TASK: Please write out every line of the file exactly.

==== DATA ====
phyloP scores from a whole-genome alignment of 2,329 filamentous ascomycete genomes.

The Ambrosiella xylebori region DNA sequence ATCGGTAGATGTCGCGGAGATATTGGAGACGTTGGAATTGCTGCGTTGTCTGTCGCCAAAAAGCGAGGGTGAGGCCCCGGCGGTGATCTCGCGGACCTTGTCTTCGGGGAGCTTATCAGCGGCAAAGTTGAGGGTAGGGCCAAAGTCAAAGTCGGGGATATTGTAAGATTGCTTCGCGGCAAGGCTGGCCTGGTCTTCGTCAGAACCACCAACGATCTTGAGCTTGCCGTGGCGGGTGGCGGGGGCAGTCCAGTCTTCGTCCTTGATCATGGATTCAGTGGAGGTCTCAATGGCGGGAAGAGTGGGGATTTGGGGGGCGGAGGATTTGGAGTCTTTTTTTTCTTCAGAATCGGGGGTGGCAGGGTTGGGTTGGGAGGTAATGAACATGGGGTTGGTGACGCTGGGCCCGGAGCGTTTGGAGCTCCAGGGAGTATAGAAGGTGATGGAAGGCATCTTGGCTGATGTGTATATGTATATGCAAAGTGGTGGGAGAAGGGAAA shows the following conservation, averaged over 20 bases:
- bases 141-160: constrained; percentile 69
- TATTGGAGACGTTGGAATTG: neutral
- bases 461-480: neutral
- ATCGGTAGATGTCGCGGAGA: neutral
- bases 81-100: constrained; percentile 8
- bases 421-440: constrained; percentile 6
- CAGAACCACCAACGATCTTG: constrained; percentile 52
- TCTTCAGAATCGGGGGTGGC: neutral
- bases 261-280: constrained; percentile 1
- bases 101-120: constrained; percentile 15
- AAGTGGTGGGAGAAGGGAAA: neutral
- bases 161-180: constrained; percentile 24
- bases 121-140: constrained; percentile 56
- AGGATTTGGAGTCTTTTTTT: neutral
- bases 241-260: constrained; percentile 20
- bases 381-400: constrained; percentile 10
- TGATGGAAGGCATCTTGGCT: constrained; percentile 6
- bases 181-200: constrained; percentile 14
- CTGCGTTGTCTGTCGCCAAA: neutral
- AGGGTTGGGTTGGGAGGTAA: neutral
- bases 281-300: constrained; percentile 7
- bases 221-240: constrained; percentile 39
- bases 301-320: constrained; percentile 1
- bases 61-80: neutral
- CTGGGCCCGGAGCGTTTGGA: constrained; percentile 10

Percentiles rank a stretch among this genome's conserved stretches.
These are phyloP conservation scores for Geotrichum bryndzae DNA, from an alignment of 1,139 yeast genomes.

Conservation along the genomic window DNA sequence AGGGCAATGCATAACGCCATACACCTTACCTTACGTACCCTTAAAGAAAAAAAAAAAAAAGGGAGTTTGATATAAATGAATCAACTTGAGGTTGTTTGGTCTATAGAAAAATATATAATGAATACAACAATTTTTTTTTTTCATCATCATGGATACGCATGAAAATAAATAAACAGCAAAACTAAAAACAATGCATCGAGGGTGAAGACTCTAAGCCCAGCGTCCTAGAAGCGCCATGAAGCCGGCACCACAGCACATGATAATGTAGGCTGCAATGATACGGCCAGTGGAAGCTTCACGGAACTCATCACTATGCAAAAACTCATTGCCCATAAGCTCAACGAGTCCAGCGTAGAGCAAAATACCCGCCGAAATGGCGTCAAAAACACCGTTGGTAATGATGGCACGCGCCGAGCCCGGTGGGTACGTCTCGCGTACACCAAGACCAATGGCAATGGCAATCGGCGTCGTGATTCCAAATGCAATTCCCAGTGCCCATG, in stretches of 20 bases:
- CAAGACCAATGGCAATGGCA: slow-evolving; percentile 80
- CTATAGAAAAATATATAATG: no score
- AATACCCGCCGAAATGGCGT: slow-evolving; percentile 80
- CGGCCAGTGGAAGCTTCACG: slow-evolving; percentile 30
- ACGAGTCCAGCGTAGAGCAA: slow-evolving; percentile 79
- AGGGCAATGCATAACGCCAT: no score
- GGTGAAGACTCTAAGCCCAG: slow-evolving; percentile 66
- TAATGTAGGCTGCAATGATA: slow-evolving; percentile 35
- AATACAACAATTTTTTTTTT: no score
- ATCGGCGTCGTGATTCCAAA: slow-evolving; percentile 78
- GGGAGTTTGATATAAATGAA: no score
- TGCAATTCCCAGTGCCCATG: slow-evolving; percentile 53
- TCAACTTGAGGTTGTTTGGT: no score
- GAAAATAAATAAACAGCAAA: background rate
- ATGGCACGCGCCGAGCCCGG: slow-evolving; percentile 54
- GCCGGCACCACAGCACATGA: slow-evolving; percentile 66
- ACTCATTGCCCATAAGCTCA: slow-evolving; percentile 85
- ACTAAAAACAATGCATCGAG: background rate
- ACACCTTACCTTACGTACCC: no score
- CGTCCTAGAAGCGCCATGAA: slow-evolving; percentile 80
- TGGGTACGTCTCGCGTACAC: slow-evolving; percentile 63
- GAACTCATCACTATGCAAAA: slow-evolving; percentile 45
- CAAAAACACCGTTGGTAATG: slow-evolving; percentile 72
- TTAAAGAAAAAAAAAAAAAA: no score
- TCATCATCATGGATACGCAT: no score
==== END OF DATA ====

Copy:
phyloP scores from a whole-genome alignment of 2,329 filamentous ascomycete genomes.

The Ambrosiella xylebori region DNA sequence ATCGGTAGATGTCGCGGAGATATTGGAGACGTTGGAATTGCTGCGTTGTCTGTCGCCAAAAAGCGAGGGTGAGGCCCCGGCGGTGATCTCGCGGACCTTGTCTTCGGGGAGCTTATCAGCGGCAAAGTTGAGGGTAGGGCCAAAGTCAAAGTCGGGGATATTGTAAGATTGCTTCGCGGCAAGGCTGGCCTGGTCTTCGTCAGAACCACCAACGATCTTGAGCTTGCCGTGGCGGGTGGCGGGGGCAGTCCAGTCTTCGTCCTTGATCATGGATTCAGTGGAGGTCTCAATGGCGGGAAGAGTGGGGATTTGGGGGGCGGAGGATTTGGAGTCTTTTTTTTCTTCAGAATCGGGGGTGGCAGGGTTGGGTTGGGAGGTAATGAACATGGGGTTGGTGACGCTGGGCCCGGAGCGTTTGGAGCTCCAGGGAGTATAGAAGGTGATGGAAGGCATCTTGGCTGATGTGTATATGTATATGCAAAGTGGTGGGAGAAGGGAAA shows the following conservation, averaged over 20 bases:
- bases 141-160: constrained; percentile 69
- TATTGGAGACGTTGGAATTG: neutral
- bases 461-480: neutral
- ATCGGTAGATGTCGCGGAGA: neutral
- bases 81-100: constrained; percentile 8
- bases 421-440: constrained; percentile 6
- CAGAACCACCAACGATCTTG: constrained; percentile 52
- TCTTCAGAATCGGGGGTGGC: neutral
- bases 261-280: constrained; percentile 1
- bases 101-120: constrained; percentile 15
- AAGTGGTGGGAGAAGGGAAA: neutral
- bases 161-180: constrained; percentile 24
- bases 121-140: constrained; percentile 56
- AGGATTTGGAGTCTTTTTTT: neutral
- bases 241-260: constrained; percentile 20
- bases 381-400: constrained; percentile 10
- TGATGGAAGGCATCTTGGCT: constrained; percentile 6
- bases 181-200: constrained; percentile 14
- CTGCGTTGTCTGTCGCCAAA: neutral
- AGGGTTGGGTTGGGAGGTAA: neutral
- bases 281-300: constrained; percentile 7
- bases 221-240: constrained; percentile 39
- bases 301-320: constrained; percentile 1
- bases 61-80: neutral
- CTGGGCCCGGAGCGTTTGGA: constrained; percentile 10

Percentiles rank a stretch among this genome's conserved stretches.
These are phyloP conservation scores for Geotrichum bryndzae DNA, from an alignment of 1,139 yeast genomes.

Conservation along the genomic window DNA sequence AGGGCAATGCATAACGCCATACACCTTACCTTACGTACCCTTAAAGAAAAAAAAAAAAAAGGGAGTTTGATATAAATGAATCAACTTGAGGTTGTTTGGTCTATAGAAAAATATATAATGAATACAACAATTTTTTTTTTTCATCATCATGGATACGCATGAAAATAAATAAACAGCAAAACTAAAAACAATGCATCGAGGGTGAAGACTCTAAGCCCAGCGTCCTAGAAGCGCCATGAAGCCGGCACCACAGCACATGATAATGTAGGCTGCAATGATACGGCCAGTGGAAGCTTCACGGAACTCATCACTATGCAAAAACTCATTGCCCATAAGCTCAACGAGTCCAGCGTAGAGCAAAATACCCGCCGAAATGGCGTCAAAAACACCGTTGGTAATGATGGCACGCGCCGAGCCCGGTGGGTACGTCTCGCGTACACCAAGACCAATGGCAATGGCAATCGGCGTCGTGATTCCAAATGCAATTCCCAGTGCCCATG, in stretches of 20 bases:
- CAAGACCAATGGCAATGGCA: slow-evolving; percentile 80
- CTATAGAAAAATATATAATG: no score
- AATACCCGCCGAAATGGCGT: slow-evolving; percentile 80
- CGGCCAGTGGAAGCTTCACG: slow-evolving; percentile 30
- ACGAGTCCAGCGTAGAGCAA: slow-evolving; percentile 79
- AGGGCAATGCATAACGCCAT: no score
- GGTGAAGACTCTAAGCCCAG: slow-evolving; percentile 66
- TAATGTAGGCTGCAATGATA: slow-evolving; percentile 35
- AATACAACAATTTTTTTTTT: no score
- ATCGGCGTCGTGATTCCAAA: slow-evolving; percentile 78
- GGGAGTTTGATATAAATGAA: no score
- TGCAATTCCCAGTGCCCATG: slow-evolving; percentile 53
- TCAACTTGAGGTTGTTTGGT: no score
- GAAAATAAATAAACAGCAAA: background rate
- ATGGCACGCGCCGAGCCCGG: slow-evolving; percentile 54
- GCCGGCACCACAGCACATGA: slow-evolving; percentile 66
- ACTCATTGCCCATAAGCTCA: slow-evolving; percentile 85
- ACTAAAAACAATGCATCGAG: background rate
- ACACCTTACCTTACGTACCC: no score
- CGTCCTAGAAGCGCCATGAA: slow-evolving; percentile 80
- TGGGTACGTCTCGCGTACAC: slow-evolving; percentile 63
- GAACTCATCACTATGCAAAA: slow-evolving; percentile 45
- CAAAAACACCGTTGGTAATG: slow-evolving; percentile 72
- TTAAAGAAAAAAAAAAAAAA: no score
- TCATCATCATGGATACGCAT: no score